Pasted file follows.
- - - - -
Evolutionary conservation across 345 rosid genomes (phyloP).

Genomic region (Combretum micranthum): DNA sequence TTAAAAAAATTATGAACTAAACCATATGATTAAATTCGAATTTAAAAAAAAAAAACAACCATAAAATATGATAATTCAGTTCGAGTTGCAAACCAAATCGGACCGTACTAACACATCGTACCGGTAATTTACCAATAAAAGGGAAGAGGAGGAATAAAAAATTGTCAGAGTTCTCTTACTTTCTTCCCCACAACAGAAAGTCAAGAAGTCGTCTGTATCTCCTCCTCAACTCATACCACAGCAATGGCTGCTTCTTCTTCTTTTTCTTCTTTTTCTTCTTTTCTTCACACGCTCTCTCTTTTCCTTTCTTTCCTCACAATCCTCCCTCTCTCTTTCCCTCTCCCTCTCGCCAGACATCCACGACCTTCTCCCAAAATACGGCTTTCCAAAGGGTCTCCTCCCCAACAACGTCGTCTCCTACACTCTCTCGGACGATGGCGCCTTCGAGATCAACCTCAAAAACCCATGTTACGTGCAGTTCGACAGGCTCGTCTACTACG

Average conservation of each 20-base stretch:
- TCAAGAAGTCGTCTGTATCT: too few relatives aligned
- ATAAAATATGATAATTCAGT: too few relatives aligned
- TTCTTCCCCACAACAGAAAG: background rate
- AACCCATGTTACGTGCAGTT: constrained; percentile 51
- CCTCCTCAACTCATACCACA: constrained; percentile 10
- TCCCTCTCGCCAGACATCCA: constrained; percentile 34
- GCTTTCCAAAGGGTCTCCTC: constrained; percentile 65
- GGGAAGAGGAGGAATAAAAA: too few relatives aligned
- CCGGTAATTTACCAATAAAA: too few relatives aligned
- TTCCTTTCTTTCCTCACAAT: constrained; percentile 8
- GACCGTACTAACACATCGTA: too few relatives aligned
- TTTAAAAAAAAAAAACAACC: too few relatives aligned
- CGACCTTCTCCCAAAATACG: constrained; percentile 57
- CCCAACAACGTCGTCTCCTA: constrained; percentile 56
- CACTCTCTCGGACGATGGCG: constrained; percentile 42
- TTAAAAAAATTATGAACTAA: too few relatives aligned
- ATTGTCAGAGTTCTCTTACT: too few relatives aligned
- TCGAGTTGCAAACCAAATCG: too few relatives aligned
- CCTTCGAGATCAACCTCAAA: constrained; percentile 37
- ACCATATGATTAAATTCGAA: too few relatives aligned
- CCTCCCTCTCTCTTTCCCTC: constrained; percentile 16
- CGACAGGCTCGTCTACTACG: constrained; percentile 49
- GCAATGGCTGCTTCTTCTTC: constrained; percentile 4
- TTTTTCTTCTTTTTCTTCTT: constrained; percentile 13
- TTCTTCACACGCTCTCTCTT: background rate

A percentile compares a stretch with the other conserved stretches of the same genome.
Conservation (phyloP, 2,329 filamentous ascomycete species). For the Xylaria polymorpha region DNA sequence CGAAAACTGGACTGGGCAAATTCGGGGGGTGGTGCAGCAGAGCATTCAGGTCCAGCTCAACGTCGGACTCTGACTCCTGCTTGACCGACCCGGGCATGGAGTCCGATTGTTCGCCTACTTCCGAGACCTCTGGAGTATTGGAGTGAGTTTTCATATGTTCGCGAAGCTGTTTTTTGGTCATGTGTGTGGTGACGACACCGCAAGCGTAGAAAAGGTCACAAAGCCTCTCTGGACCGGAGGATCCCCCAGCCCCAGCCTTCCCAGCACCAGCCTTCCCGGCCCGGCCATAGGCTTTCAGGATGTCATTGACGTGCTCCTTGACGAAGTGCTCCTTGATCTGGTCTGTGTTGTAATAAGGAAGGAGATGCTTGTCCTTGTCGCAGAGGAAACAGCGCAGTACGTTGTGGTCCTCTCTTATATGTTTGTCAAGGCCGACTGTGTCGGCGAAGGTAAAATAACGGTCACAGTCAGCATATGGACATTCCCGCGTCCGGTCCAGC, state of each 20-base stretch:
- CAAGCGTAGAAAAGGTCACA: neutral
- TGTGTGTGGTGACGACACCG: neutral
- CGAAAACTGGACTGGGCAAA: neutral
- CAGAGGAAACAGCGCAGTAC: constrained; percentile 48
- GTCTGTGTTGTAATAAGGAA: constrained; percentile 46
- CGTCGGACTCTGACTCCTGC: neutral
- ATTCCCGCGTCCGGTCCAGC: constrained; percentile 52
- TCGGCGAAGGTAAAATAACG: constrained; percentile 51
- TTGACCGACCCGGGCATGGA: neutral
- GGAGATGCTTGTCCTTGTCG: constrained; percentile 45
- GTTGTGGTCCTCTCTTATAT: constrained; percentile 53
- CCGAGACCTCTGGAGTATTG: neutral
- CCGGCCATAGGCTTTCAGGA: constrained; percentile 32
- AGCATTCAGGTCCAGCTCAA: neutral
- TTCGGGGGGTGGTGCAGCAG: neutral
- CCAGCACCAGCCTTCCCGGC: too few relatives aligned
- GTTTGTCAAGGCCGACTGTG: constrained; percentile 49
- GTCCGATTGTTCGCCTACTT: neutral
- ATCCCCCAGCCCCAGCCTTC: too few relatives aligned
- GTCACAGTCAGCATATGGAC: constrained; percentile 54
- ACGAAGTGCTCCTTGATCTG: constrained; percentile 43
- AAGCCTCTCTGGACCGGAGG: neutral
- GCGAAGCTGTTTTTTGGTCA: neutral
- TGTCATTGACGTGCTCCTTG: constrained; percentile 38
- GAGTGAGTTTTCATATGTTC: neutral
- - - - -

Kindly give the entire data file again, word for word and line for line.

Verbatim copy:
Evolutionary conservation across 345 rosid genomes (phyloP).

Genomic region (Combretum micranthum): DNA sequence TTAAAAAAATTATGAACTAAACCATATGATTAAATTCGAATTTAAAAAAAAAAAACAACCATAAAATATGATAATTCAGTTCGAGTTGCAAACCAAATCGGACCGTACTAACACATCGTACCGGTAATTTACCAATAAAAGGGAAGAGGAGGAATAAAAAATTGTCAGAGTTCTCTTACTTTCTTCCCCACAACAGAAAGTCAAGAAGTCGTCTGTATCTCCTCCTCAACTCATACCACAGCAATGGCTGCTTCTTCTTCTTTTTCTTCTTTTTCTTCTTTTCTTCACACGCTCTCTCTTTTCCTTTCTTTCCTCACAATCCTCCCTCTCTCTTTCCCTCTCCCTCTCGCCAGACATCCACGACCTTCTCCCAAAATACGGCTTTCCAAAGGGTCTCCTCCCCAACAACGTCGTCTCCTACACTCTCTCGGACGATGGCGCCTTCGAGATCAACCTCAAAAACCCATGTTACGTGCAGTTCGACAGGCTCGTCTACTACG

Average conservation of each 20-base stretch:
- TCAAGAAGTCGTCTGTATCT: too few relatives aligned
- ATAAAATATGATAATTCAGT: too few relatives aligned
- TTCTTCCCCACAACAGAAAG: background rate
- AACCCATGTTACGTGCAGTT: constrained; percentile 51
- CCTCCTCAACTCATACCACA: constrained; percentile 10
- TCCCTCTCGCCAGACATCCA: constrained; percentile 34
- GCTTTCCAAAGGGTCTCCTC: constrained; percentile 65
- GGGAAGAGGAGGAATAAAAA: too few relatives aligned
- CCGGTAATTTACCAATAAAA: too few relatives aligned
- TTCCTTTCTTTCCTCACAAT: constrained; percentile 8
- GACCGTACTAACACATCGTA: too few relatives aligned
- TTTAAAAAAAAAAAACAACC: too few relatives aligned
- CGACCTTCTCCCAAAATACG: constrained; percentile 57
- CCCAACAACGTCGTCTCCTA: constrained; percentile 56
- CACTCTCTCGGACGATGGCG: constrained; percentile 42
- TTAAAAAAATTATGAACTAA: too few relatives aligned
- ATTGTCAGAGTTCTCTTACT: too few relatives aligned
- TCGAGTTGCAAACCAAATCG: too few relatives aligned
- CCTTCGAGATCAACCTCAAA: constrained; percentile 37
- ACCATATGATTAAATTCGAA: too few relatives aligned
- CCTCCCTCTCTCTTTCCCTC: constrained; percentile 16
- CGACAGGCTCGTCTACTACG: constrained; percentile 49
- GCAATGGCTGCTTCTTCTTC: constrained; percentile 4
- TTTTTCTTCTTTTTCTTCTT: constrained; percentile 13
- TTCTTCACACGCTCTCTCTT: background rate

A percentile compares a stretch with the other conserved stretches of the same genome.
Conservation (phyloP, 2,329 filamentous ascomycete species). For the Xylaria polymorpha region DNA sequence CGAAAACTGGACTGGGCAAATTCGGGGGGTGGTGCAGCAGAGCATTCAGGTCCAGCTCAACGTCGGACTCTGACTCCTGCTTGACCGACCCGGGCATGGAGTCCGATTGTTCGCCTACTTCCGAGACCTCTGGAGTATTGGAGTGAGTTTTCATATGTTCGCGAAGCTGTTTTTTGGTCATGTGTGTGGTGACGACACCGCAAGCGTAGAAAAGGTCACAAAGCCTCTCTGGACCGGAGGATCCCCCAGCCCCAGCCTTCCCAGCACCAGCCTTCCCGGCCCGGCCATAGGCTTTCAGGATGTCATTGACGTGCTCCTTGACGAAGTGCTCCTTGATCTGGTCTGTGTTGTAATAAGGAAGGAGATGCTTGTCCTTGTCGCAGAGGAAACAGCGCAGTACGTTGTGGTCCTCTCTTATATGTTTGTCAAGGCCGACTGTGTCGGCGAAGGTAAAATAACGGTCACAGTCAGCATATGGACATTCCCGCGTCCGGTCCAGC, state of each 20-base stretch:
- CAAGCGTAGAAAAGGTCACA: neutral
- TGTGTGTGGTGACGACACCG: neutral
- CGAAAACTGGACTGGGCAAA: neutral
- CAGAGGAAACAGCGCAGTAC: constrained; percentile 48
- GTCTGTGTTGTAATAAGGAA: constrained; percentile 46
- CGTCGGACTCTGACTCCTGC: neutral
- ATTCCCGCGTCCGGTCCAGC: constrained; percentile 52
- TCGGCGAAGGTAAAATAACG: constrained; percentile 51
- TTGACCGACCCGGGCATGGA: neutral
- GGAGATGCTTGTCCTTGTCG: constrained; percentile 45
- GTTGTGGTCCTCTCTTATAT: constrained; percentile 53
- CCGAGACCTCTGGAGTATTG: neutral
- CCGGCCATAGGCTTTCAGGA: constrained; percentile 32
- AGCATTCAGGTCCAGCTCAA: neutral
- TTCGGGGGGTGGTGCAGCAG: neutral
- CCAGCACCAGCCTTCCCGGC: too few relatives aligned
- GTTTGTCAAGGCCGACTGTG: constrained; percentile 49
- GTCCGATTGTTCGCCTACTT: neutral
- ATCCCCCAGCCCCAGCCTTC: too few relatives aligned
- GTCACAGTCAGCATATGGAC: constrained; percentile 54
- ACGAAGTGCTCCTTGATCTG: constrained; percentile 43
- AAGCCTCTCTGGACCGGAGG: neutral
- GCGAAGCTGTTTTTTGGTCA: neutral
- TGTCATTGACGTGCTCCTTG: constrained; percentile 38
- GAGTGAGTTTTCATATGTTC: neutral